On Sunday Governor Abbott issued Executive Order GA-13 suspending portions of the Texas Code of Criminal Procedure and precluding the power of any county judge, mayor, or emergency management director from releasing individuals held in jails or prisons.
Abbott’s order effectively prevents the broad-scale release of those accused or convicted of a crime “that involves physical violence or the threat of physical violence,” on no-cost bonds. Criminal court judges may still act to release inmates on an individualized basis for health or medical reasons, and then only if proper notice is given to the district attorney with opportunity for a hearing.
The original case, Dwight Russell v. Harris County has been pending in federal court since January 2019, but last Friday plaintiffs’ attorneys filed an emergency motion in light of coronavirus concerns that demands the judge either grant immediate bail hearings or order the immediate release of thousands of pretrial detainees in the Harris County jail system.
The 16-page motion to intervene filed on behalf of The State of Texas, the Governor, and the Attorney General, says the suit “seeks to further undermine entirely lawful bail practices with a view to setting loose potentially dangerous felony arrestees.”
The state cites the need to protect public health and safety and strongly condemns the lawsuit for ignoring the plight of victims and its responsibility to protect public safety.
Referencing a recent study from the University of Utah, the motion notes that unsecured pretrial release of arrestees in Chicago has already led to an increase in violent crime there, and also refers to a report from The Texan on how Dallas County’s release policies contributed to a double homicide at Texas A&M Commerce.
Additional potential threats to public safety are named, including concern that under coronavirus shelter-in-place orders, victims of domestic violence could be subject to further violence at the hands of released accused attackers.
The motion also argues that in Russell v. Harris County the plaintiff and defendants are on the same side of the issue, effectively constituting collusion.
“The plaintiffs ask this Court to order the release of thousands of persons arrested on felony charges-including murder, rape, burglary, and domestic violence. And the defendants, in an effort to signal their support for bail reform policies, do not oppose the plaintiffs’ request.”
Last year, in a 3-2 party-line vote, Harris County Commissioners voted to accept a controversial bail reform settlement agreement, and Commissioners Rodney Ellis (D-Pct.1) and Adrian Garcia (D-Pct. 2) along with County Judge Lina Hidalgo (D) have been vocal supporters of further expanding bail reform.
While Sheriff Ed Gonzalez and Harris County are named defendants, District Attorney Kim Ogg (D), who provided testimony in opposition to some aspects of the county’s bail reform settlement last year, was notably omitted from the suit. Ogg has now been added as an “interested non-party.”
The state’s motion lambasts defendants in Russell v. Harris County, accusing the defendants of taking a position that is “adverse” and “diametrically opposed” to the public interest.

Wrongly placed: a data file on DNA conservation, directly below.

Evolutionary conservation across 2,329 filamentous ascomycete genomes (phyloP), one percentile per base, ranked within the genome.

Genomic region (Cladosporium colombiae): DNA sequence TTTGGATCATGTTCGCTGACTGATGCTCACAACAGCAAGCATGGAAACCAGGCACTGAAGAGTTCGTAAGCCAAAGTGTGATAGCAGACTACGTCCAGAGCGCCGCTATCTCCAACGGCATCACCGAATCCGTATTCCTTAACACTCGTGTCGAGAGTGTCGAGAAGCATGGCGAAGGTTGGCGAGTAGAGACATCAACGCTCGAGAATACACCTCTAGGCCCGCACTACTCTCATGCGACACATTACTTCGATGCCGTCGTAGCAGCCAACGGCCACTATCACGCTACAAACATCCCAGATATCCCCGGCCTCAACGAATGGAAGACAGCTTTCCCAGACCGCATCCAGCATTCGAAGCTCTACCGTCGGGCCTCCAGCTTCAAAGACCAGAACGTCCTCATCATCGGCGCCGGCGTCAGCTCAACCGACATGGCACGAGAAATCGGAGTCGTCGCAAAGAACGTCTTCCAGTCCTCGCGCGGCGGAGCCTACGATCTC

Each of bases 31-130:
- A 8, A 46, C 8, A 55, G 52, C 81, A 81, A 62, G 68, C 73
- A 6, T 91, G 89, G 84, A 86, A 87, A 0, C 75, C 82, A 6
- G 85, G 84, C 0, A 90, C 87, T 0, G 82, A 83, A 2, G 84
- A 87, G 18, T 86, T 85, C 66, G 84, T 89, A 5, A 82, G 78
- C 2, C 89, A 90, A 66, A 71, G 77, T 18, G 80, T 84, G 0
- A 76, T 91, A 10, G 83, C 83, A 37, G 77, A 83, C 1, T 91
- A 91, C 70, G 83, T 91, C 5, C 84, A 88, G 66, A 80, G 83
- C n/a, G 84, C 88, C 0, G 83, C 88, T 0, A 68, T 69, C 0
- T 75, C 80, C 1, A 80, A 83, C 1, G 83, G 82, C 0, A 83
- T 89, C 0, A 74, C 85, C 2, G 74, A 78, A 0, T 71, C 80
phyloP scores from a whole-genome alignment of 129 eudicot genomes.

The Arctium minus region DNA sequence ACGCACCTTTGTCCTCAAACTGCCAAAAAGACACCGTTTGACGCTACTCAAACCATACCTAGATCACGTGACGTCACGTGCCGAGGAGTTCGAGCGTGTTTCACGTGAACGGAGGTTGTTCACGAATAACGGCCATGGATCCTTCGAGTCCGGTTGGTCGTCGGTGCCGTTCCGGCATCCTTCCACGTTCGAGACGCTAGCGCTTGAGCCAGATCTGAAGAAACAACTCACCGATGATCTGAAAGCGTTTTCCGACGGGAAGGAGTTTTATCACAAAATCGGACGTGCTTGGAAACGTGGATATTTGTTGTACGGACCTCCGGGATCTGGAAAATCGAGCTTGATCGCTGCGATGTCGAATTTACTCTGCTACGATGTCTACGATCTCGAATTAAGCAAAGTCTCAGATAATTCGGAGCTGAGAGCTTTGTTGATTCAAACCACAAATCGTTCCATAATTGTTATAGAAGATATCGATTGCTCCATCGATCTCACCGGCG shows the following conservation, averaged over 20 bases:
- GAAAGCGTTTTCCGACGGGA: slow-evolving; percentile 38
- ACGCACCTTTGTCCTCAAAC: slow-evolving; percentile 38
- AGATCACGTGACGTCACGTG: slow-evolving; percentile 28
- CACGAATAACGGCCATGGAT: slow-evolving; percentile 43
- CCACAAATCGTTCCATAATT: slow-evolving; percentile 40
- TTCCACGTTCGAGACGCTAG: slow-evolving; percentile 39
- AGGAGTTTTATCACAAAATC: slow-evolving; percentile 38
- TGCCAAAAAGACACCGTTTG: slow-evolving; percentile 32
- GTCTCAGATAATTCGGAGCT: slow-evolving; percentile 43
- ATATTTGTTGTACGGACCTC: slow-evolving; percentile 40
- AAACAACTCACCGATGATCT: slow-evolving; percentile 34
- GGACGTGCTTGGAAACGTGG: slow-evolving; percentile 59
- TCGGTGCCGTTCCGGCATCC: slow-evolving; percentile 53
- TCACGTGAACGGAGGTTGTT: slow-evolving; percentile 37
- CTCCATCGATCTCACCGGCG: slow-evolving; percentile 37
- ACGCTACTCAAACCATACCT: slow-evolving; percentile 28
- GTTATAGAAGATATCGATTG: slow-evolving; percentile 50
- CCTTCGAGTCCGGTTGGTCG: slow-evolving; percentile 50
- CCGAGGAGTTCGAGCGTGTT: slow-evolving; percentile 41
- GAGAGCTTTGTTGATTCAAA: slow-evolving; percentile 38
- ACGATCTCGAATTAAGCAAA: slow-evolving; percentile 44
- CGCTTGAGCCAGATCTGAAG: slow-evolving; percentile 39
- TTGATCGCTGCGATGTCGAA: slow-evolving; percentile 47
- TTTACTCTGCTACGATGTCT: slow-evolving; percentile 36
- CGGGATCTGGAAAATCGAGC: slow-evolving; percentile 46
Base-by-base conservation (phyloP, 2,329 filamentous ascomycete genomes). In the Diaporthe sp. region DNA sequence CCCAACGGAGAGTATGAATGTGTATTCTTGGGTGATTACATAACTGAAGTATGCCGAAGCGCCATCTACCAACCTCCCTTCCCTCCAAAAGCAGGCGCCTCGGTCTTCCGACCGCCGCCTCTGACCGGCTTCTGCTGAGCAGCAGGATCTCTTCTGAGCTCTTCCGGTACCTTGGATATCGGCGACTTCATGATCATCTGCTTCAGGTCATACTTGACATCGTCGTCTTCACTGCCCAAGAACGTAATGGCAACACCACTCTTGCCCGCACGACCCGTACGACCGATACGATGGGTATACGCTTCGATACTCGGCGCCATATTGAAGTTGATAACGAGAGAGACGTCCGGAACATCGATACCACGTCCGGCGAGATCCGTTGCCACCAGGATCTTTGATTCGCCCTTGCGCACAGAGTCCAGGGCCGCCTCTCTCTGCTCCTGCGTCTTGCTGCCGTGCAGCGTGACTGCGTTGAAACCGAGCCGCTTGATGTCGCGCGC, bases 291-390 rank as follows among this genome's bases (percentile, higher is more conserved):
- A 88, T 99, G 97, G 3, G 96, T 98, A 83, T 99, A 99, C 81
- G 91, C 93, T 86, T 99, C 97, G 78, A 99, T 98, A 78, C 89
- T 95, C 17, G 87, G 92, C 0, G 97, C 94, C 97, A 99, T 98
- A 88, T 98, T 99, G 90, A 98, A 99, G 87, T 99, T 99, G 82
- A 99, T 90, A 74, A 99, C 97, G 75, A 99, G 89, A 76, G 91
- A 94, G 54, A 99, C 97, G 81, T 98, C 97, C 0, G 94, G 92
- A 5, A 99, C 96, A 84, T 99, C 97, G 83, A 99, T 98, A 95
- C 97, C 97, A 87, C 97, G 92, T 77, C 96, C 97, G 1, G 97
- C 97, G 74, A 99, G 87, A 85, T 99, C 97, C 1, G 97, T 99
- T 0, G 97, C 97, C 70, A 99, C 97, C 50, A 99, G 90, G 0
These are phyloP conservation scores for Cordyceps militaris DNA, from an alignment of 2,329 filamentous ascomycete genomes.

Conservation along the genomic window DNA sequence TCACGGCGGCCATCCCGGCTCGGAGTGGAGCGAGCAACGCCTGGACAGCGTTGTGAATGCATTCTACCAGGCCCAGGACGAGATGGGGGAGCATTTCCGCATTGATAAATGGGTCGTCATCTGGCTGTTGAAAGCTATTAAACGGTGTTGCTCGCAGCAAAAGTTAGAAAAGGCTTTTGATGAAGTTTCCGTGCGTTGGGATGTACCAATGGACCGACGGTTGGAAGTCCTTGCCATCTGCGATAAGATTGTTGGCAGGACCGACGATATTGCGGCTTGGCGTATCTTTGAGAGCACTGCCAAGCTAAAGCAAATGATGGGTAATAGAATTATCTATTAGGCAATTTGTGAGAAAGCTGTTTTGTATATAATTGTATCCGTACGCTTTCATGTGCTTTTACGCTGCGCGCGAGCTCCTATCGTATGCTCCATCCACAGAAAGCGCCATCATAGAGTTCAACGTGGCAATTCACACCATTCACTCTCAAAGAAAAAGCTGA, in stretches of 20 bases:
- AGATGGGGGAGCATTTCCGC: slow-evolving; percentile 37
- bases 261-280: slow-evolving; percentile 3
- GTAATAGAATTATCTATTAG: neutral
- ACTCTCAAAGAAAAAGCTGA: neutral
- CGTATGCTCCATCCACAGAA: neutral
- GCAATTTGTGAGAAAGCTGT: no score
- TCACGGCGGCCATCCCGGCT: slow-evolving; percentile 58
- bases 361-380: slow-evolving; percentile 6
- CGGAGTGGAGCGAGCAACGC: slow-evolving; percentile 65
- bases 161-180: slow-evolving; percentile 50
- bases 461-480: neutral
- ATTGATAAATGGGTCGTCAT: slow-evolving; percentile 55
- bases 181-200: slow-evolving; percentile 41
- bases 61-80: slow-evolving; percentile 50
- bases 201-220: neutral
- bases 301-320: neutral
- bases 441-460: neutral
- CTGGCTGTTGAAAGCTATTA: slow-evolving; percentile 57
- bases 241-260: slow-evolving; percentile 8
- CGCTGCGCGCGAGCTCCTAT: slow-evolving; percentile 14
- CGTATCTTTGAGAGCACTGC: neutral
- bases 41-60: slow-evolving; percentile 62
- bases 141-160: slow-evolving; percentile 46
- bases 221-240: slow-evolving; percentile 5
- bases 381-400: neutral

“Rather than seeking to prevent felony arrestees from being released en masse, protect the public from further exposure to the coronavirus, maintain orderly operation of the state’s criminal justice system, and help preserve already scarce police resources, defendants have chosen to do the opposite.”
Although under reform provisions most misdemeanor suspects are released without having to post bond, those accused of felonies, especially in violent crime, may still be detained and subject to bail policies designed to compel cooperation in the criminal justice system.
Some criminal court judges, such as Harris County’s DaSean Jones, have already minimized bonds for accused felons and even authorized the release of murder suspects.
On Friday, Judge Rosenthal had asked lawyers to craft a plan for releasing the first 1,000 inmates detained on bonds of $10,000 or less and had planned to consider releasing thousands more this week.
If the judge grants the state’s motion to intervene, the state, governor, and attorney general would be considered legal parties to the lawsuit, and thus able to appeal actions.
As of March 28, there were 7,883 individuals in the county’s jail system. The vast majority of inmates were under pretrial detention for felony offenses, with the top three charges being Aggravated Robbery with a Deadly Weapon (29 percent), Aggravated Assault with a Deadly Weapon (22 percent), and Aggravated Assault of a Family-Member (22 percent).
22 percent of inmates self-reported as homeless and 31 percent are on psychotropic medication.
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Holly Hansen is a freelance writer living in Harris County. Her former column, “All In Perspective” ran in The Georgetown Advocate, Jarrell Star Ledger, and The Hill Country News, and she has contributed to a variety of Texas digital media outlets. She graduated summa cum laude from the University of Central Florida with a degree in History, and in addition to writing about politics and policy, also writes about faith and culture.